Woebegone Christmas

I’m still chewing this one over, but I find it has raised some good thoughts from others.  Garrison Keillor of famed A Prairie Home Companion fame is raising a few hackles with a somewhat unexpected Christmas lashing out.  Read his full essay here.

He comes out swinging against those who seek to tweak and adjust Christmas to suit their secular or non-Christian preferences of the season, whether that be rewriting Silent Night to be less theistic, or writing annoying holiday tunes that have nothing to do with the actual heart of Christmas – the birth of Jesus Christ.  I have to admit that I tend to agree with him.  Christmas increasingly has less to do with the reason why we’re celebrating in the first place (or the reason we began celebrating in the first place, to be more precise), and more to do with the celebration itself.  Rather than sing about why we have Christmas trees, we sing about who we saw kissing whom beneath them.  It’s the Starbucks drivel about wishing and how the season is all about wishing.  Except it’s not.  The season is all about the fact that God kept His promise to His people, and so maybe we should expect that He’s going to keep on keeping His promises.

I found Keillor’s article through this blog, Cranach: The Blog of Veith.  He finds Keillor to be a bit too cranky for his tastes.  Certainly Keillor is voicing things rather harshly.  But is it any harsher than if a bunch of unaffiliated folks began tweaking the meaning of Ramadan, for instance?  Can you imagine the outcry if people were encouraged not to focus on the purpose of Ramadan, but to focus, say, only on the joy of breaking the fast each day after sundown?  Who would die because of such crassness?  Keillor is right that familiarity breeds contempt, and it has become rather vogue to find Christians and their holidays contemptible.  I disagree completely with Veith that the secular celebration of Christmas is in some respects an unknowing tribute to the Christ child.  The people focused on holiday parties and presents, who have no idea why they ought to step foot into a church, and who blithely denounce God as dead are certainly not bowing their knees or confessing with their tongues just because they run up their credit cards and purchase peppermint scented deodorant.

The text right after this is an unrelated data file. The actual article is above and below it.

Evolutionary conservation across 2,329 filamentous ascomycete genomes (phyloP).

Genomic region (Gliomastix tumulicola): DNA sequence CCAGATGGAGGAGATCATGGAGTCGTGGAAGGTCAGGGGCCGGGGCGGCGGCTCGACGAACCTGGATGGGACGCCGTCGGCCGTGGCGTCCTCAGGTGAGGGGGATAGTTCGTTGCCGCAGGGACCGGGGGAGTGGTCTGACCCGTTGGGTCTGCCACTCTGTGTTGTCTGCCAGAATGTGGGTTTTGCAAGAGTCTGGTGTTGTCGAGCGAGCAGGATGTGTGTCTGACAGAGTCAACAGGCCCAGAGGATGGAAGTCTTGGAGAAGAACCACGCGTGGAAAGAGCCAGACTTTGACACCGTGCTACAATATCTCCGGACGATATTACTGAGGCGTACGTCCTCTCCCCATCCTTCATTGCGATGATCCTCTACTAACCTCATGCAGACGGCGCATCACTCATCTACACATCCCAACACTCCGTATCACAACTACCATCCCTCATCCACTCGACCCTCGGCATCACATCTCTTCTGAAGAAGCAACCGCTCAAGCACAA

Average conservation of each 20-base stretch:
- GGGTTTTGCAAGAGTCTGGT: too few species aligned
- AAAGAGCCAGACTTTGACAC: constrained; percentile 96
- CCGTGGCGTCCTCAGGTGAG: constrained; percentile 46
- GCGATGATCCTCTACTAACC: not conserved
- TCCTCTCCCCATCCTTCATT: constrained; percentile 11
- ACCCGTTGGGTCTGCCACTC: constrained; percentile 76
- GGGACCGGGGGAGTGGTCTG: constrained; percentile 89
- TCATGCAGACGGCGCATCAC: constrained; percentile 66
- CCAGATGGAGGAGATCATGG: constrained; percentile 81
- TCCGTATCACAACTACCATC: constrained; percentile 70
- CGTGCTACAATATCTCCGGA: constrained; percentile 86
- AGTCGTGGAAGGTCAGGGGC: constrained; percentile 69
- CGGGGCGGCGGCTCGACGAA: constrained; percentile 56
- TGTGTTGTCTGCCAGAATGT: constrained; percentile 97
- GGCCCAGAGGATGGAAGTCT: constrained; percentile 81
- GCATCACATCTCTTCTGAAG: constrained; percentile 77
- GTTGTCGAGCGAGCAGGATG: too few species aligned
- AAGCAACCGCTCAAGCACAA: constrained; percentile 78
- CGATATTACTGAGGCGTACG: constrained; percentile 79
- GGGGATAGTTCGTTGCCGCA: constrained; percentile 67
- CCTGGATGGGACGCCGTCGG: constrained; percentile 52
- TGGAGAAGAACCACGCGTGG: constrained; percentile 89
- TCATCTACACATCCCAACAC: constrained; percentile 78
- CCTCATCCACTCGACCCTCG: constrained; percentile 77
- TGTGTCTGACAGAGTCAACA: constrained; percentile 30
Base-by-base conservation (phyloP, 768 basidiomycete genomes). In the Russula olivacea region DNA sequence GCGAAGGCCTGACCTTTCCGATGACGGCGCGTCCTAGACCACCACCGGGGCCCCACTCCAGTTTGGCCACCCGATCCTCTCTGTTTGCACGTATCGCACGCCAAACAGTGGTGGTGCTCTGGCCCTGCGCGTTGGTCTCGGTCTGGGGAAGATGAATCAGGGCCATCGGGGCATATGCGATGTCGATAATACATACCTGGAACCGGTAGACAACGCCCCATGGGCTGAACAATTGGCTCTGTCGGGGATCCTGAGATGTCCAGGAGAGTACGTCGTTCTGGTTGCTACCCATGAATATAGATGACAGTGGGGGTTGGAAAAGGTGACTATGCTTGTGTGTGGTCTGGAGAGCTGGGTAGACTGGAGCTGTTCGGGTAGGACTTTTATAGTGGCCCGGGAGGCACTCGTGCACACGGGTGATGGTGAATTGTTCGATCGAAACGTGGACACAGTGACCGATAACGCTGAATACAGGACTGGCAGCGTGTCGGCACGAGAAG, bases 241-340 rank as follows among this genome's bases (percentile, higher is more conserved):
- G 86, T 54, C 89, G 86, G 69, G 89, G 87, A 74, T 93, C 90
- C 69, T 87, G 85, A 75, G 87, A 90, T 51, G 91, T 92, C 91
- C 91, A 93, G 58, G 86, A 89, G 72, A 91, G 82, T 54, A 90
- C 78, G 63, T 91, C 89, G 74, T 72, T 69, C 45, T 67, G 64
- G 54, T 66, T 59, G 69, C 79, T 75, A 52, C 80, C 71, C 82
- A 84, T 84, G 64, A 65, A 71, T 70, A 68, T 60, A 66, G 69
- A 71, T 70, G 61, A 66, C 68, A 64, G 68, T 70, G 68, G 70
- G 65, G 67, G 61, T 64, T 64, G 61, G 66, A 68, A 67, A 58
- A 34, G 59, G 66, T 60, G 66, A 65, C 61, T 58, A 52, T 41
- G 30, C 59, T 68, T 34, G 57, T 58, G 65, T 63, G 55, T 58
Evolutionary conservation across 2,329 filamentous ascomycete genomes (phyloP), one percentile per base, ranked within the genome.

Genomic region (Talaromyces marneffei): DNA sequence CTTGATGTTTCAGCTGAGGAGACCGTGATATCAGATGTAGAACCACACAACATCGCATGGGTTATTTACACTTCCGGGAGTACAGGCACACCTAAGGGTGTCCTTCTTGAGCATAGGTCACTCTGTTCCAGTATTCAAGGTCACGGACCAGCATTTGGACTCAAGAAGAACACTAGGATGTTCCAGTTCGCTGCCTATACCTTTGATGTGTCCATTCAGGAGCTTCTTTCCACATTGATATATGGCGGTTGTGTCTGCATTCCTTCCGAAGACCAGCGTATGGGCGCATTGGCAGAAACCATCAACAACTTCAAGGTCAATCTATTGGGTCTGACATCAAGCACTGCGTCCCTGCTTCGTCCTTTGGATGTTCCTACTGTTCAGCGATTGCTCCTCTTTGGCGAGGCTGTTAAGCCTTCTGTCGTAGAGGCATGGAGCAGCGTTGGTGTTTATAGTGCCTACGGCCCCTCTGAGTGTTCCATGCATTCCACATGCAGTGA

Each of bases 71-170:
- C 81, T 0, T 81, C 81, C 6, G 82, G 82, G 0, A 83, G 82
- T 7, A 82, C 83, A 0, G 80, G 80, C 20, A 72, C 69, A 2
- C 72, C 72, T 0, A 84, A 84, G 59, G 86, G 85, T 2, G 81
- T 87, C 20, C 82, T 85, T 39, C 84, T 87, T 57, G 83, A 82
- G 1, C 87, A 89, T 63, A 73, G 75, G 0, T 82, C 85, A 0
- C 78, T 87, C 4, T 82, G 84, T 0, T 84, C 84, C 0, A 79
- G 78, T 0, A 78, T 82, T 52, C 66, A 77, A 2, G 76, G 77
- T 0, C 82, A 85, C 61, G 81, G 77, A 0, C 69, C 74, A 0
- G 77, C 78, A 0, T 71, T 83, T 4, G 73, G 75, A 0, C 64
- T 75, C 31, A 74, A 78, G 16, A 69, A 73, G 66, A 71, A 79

Another good commentary on Keillor’s rant can be found here.  He rightly points out that Keillor’s liberal ideas of what Christmas should be about – a very private and non-public affair – are problematic.  However, I don’t think that this comment negates some of the value of what Keillor says.  Keillor isn’t directly arguing that Christian Christmas shouldn’t be part of the public cultural landscape, but rather that if it *is* going to be part of the landscape, it should remain Christian in nature.   Because that’s what Christmas is – Christian.  The Christ Mass.  For whatever other reasons people choose to celebrate this time of year, the only reason they’re doing so is because Christmas has been a fundamental part of Western culture for hundreds and hundreds of years. 

Frankly I don’t find Keillor’s essay to be particularly cohesive.  But in his overall warnings against the danger of intellectualism or elitism, he strikes a few chords that – at least for now – I find make beautiful music together. 

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